Friday, October 07, 2005

Book #33: Incompleteness: The Proof and Paradox of Kurt Gödel by Rebecca Goldstein

Gödel was the most brilliant mathematician of the 20th century, and Goldstein, a novelist and philosophy professor (according to one of her anecdotes, she's roughly a contemporary of Rorty's), finds a way to explain his incompleteness theorems in plain language, wrapped up inextricably with the story of Gödel's life. Gödel was a lonely man, at odds with almost everyone he met other than Einstein, and Goldstein provides a narrative that demonstrates clearly why Gödel felt like an exile all of his life, even in the occasionally loving arms of Princeton's Institute for Advanced Study.

It's in her description of his philosophy that Goldstein really shines. She places Gödel's incompleteness theorem, which I've seen used to both support and refute positivism (that's the notion that there's no objective reality unmeasured by humans), in its proper context, which is to refute positivism and uphold Gödel's Platonism. She also carefully shows why Gödel and Wittgenstein (arguably the greatest philosopher of the 20th century, and certainly in a class with few others) disliked each other and refused to engage each other's philosophies, despite the fact that she believes that the Tractatus-era Wittgenstein (that's the early Wittgenstein of the Tractatus Logico-Philosophicus, mind you, before he became interested in deconstructing language) and Gödel were more-or-less in agreement.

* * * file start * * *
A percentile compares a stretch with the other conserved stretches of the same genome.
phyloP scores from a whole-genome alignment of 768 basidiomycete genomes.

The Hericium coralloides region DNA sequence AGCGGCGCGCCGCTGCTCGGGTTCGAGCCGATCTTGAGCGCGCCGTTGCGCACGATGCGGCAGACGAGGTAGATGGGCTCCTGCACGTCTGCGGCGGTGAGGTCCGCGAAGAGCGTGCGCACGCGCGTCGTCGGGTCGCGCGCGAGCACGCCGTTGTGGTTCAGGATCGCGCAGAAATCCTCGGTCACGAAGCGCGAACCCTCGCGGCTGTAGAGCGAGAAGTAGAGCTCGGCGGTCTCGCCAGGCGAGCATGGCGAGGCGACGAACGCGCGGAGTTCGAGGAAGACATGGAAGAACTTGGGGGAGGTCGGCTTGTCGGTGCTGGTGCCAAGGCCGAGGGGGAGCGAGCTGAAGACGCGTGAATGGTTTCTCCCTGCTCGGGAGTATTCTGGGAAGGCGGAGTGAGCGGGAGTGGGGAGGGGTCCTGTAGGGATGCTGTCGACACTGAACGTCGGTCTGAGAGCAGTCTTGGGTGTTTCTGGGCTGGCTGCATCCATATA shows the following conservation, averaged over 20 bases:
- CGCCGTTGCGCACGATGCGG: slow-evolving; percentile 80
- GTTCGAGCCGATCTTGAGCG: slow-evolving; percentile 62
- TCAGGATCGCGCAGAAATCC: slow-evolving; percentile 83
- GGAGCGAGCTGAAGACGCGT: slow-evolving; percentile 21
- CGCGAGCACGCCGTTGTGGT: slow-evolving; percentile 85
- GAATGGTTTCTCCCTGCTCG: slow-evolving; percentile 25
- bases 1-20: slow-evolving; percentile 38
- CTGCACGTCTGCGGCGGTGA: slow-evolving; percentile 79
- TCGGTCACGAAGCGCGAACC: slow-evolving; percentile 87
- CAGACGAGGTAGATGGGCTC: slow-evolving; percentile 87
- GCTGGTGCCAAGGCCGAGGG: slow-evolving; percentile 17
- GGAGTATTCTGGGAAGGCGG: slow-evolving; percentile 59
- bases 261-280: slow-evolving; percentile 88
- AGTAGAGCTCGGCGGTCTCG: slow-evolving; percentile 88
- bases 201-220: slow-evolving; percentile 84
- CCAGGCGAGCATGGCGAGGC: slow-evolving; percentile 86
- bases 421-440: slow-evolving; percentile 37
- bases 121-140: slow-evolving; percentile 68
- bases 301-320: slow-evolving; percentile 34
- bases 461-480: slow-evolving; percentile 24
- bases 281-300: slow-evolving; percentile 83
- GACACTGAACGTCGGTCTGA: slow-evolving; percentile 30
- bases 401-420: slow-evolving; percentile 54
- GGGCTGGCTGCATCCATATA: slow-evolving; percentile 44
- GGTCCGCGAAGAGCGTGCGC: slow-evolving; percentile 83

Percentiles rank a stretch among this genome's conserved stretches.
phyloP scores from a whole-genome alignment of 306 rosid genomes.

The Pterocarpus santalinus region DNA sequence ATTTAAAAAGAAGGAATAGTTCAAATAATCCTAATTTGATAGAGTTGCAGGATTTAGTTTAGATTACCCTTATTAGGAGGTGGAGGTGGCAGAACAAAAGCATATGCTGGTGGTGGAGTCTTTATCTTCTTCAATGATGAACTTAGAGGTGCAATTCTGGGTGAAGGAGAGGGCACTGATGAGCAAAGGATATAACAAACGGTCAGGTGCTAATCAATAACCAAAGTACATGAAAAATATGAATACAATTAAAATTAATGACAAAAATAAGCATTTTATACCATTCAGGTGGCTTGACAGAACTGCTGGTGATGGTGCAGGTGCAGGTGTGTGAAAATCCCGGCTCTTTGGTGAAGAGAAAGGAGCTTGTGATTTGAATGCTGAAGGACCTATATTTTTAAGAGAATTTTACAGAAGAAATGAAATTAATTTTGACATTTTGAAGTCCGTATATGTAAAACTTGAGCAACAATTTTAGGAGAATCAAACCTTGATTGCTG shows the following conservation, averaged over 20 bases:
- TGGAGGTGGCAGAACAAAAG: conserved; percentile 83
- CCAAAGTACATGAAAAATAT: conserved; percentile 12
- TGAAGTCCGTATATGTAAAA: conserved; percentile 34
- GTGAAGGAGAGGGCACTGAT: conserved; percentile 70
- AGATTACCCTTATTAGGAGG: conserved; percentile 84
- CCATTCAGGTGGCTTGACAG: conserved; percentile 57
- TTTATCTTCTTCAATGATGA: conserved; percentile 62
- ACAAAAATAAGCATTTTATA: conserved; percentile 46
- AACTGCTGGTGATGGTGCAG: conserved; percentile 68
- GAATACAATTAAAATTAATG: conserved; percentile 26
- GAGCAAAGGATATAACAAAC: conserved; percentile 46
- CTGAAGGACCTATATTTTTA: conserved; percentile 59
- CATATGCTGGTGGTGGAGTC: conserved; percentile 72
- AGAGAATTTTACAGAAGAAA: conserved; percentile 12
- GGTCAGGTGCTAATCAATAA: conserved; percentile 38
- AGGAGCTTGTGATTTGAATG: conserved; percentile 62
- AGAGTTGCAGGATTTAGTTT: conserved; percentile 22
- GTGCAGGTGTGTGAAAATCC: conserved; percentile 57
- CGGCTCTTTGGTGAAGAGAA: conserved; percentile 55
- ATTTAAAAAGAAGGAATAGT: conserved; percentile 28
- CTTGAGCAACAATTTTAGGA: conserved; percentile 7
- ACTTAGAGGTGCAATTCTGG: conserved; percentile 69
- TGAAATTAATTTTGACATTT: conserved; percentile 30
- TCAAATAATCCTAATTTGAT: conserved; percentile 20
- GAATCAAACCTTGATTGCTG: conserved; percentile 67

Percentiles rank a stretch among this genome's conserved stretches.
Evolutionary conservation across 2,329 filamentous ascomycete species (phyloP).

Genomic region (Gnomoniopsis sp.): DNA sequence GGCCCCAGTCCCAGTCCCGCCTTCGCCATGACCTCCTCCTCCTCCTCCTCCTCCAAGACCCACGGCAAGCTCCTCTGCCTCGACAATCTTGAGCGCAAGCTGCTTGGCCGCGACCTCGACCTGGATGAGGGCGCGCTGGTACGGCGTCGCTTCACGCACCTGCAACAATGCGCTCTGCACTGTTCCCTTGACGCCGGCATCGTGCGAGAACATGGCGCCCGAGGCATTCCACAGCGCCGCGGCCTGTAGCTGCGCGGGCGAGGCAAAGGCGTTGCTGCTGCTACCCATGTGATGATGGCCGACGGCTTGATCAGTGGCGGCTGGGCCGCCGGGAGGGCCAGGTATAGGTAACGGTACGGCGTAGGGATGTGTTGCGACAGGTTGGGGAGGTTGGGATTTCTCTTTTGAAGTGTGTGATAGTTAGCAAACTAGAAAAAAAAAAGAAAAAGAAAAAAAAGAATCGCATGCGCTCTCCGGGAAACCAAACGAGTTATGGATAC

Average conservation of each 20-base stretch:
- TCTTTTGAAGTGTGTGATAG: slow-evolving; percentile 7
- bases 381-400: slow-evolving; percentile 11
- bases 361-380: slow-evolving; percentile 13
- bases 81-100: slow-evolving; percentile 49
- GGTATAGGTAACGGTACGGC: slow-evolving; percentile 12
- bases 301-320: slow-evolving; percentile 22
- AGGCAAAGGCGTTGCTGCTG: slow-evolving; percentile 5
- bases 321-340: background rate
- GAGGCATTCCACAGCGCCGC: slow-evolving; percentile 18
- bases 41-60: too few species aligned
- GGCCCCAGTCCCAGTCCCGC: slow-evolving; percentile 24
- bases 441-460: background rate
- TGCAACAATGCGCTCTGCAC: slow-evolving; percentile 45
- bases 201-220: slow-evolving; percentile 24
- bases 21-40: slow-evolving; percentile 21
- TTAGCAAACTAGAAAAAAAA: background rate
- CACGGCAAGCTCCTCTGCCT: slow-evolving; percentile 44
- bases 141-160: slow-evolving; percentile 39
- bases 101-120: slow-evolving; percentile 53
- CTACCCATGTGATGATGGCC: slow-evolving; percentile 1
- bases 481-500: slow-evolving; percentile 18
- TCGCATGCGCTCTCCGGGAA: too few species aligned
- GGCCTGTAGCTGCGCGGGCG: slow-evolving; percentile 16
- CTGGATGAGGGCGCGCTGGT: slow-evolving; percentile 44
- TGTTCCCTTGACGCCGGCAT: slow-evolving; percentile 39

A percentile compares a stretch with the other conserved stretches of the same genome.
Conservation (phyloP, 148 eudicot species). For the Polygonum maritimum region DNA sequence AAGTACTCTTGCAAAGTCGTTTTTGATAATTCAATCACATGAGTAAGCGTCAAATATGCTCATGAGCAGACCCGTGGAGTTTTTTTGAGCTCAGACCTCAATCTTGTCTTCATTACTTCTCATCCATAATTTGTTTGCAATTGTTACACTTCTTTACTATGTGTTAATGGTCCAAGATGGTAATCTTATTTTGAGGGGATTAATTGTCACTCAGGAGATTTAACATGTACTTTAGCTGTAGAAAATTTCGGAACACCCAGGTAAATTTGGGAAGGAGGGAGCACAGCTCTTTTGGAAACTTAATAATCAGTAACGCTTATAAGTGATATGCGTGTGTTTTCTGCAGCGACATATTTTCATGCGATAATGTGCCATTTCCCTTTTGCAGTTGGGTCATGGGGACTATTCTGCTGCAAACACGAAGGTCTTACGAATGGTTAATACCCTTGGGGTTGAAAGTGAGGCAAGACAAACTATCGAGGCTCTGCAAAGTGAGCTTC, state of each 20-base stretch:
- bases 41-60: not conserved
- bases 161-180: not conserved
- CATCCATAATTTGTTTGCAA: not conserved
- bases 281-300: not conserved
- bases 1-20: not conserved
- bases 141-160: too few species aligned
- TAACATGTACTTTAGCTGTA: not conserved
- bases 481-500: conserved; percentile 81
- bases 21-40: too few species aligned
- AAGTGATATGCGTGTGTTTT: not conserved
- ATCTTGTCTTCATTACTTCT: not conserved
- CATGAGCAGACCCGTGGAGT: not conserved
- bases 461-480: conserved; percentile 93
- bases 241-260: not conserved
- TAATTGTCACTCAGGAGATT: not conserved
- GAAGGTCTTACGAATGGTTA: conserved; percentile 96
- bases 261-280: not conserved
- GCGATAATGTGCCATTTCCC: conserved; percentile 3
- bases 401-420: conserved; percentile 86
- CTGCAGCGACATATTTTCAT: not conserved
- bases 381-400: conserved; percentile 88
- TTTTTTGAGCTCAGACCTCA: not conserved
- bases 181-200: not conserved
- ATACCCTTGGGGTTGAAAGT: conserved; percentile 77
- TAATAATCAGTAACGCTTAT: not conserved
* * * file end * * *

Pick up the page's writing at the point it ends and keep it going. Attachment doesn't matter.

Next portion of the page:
Heady stuff, and it's admirable that Goldstein made into such a light read. I'm certainly not a Platonist - in fact, I feel quite a bit of kinship for Rorty's anti-essentialism, which leans towards the positivists - but I also believe that it's a hubristic mistake to discount the ineffable (much like the Tractatus, which ends "Whereof we cannot speak, thereof we must remain silent."). Despite my own prejudices against Platonism, I found myself able to appreciate Gödel's elegant theorems as both mathematical and philosophical positions, and found a greater understanding of the logical-mathematical side of philosophy, which has always previously left me cold (and is one of the main reasons I've had trouble understanding Wittgenstein and Quine, despite my admiration for both). Anyway, Incompleteness is a great book for lovers of philosophy or math from the general public, but not the practitioners. Then again, it ain't for them; it's for the rest of us.


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